Brier Dudley's Blog
Brier Dudley offers a critical look at technology and business issues affecting the Northwest.
October 17, 2007 4:56 PM
Posted by Brier Dudley
The big surprise isn't that Apple's going to open the iPhone up to application developers, as Steve Jobs announced today.
Jobs said in May that the company would figure out a way to give developers iPhone access without compromising the device's security:
"Sometime later this year we will find a way to do that,'' he said at a Wall Street Journal conference.
What's really new today is Jobs' mentioning, in a postscript, that he'll also let developers write applications for the new touchscreen iPod. I'll bet people will do amazing things if Apple lets people really tinker with the wireless gadgets.
You've got to wonder how that's going over in Redmond. Microsoft hasn't had much luck rallying developers around its handheld, touchscreen computing platform, the Ultra-Mobile PC.
Five years ago Microsoft was way out in front with mainstream, touchscreen computing when it introduced the Tablet PC, but that's sort of fallen off the radar, even though Tablet features are built into Windows Vista.
The Zune could also be a nifty playground for developers, but in trying to build a seamless, Apple-like experience around the players, Microsoft hasn't given them any tools to work with the software.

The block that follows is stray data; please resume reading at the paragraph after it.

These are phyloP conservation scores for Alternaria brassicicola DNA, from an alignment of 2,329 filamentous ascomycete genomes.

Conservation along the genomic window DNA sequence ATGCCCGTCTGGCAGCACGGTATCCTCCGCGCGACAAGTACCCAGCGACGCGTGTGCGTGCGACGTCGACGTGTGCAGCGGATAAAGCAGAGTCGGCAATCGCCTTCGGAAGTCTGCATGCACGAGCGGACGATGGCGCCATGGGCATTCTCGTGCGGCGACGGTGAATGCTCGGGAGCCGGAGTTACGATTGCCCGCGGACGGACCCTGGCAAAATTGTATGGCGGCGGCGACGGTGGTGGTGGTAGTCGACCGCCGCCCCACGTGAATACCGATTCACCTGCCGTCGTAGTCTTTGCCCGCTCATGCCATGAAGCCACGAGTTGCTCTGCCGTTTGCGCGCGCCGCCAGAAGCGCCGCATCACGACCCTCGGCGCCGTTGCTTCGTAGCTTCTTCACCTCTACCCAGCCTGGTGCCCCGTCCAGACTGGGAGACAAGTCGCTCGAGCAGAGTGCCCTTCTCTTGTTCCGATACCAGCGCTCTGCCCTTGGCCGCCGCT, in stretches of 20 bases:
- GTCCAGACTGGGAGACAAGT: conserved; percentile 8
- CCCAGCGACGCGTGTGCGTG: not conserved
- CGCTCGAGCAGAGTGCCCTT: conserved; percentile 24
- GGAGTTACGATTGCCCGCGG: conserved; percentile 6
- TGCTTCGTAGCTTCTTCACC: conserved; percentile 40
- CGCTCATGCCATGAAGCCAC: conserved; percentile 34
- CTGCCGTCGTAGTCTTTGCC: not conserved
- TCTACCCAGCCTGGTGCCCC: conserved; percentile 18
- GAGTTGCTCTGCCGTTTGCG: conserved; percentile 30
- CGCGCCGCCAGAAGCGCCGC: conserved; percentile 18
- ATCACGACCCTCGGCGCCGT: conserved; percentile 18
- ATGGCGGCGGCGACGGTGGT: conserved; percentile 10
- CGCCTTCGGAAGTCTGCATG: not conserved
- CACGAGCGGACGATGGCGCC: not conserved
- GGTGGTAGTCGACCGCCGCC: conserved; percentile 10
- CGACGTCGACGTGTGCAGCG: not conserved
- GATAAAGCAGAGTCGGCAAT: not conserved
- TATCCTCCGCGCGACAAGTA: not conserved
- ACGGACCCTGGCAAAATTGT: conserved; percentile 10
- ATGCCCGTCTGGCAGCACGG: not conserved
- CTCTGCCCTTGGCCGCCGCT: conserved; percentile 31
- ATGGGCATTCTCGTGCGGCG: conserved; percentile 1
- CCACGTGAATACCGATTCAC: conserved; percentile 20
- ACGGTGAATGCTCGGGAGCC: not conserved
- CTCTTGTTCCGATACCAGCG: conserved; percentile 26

Maybe Microsoft's more focused on mobile phones and Web services nowadays. But I can't imagine it will stand by and let Apple become the platform of choice for developers writing mobile, touch-computing applications.
Posted by Bob
8:57 PM, Oct 17, 2007
"But I can't imagine it will stand by and let Apple become the platform of choice for developers writing mobile, touch-computing applications."
You mean like they didn't stand by and let AAPL become the leader in portable media, OSX to double or triple its marketshare, and the iPhone to beat them to mobile touch?
Posted by Graham Chastney
5:01 AM, Oct 18, 2007
What about all of the handheld touchscreen stuff that Microsoft is doing with its partners already.
Motorola paid $4B for Symbol because they want to get a part of the rapidly expanding market for handheld touchscreen devices. And Symbol uses - Windows.
Posted by Mark
12:02 PM, Oct 19, 2007
They HAVE a Zune phone. They have been showing it to
others. The interface is coming along, it'll be a great knockoff.
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Gadgets and games | Fun stuff I've written about lately includes Apple's iPhone, Hewlett-Packard's HDX laptop and Microsoft's Halo3. Also on the radar are new digital video boxes such as the Tivo HD and the Vudu.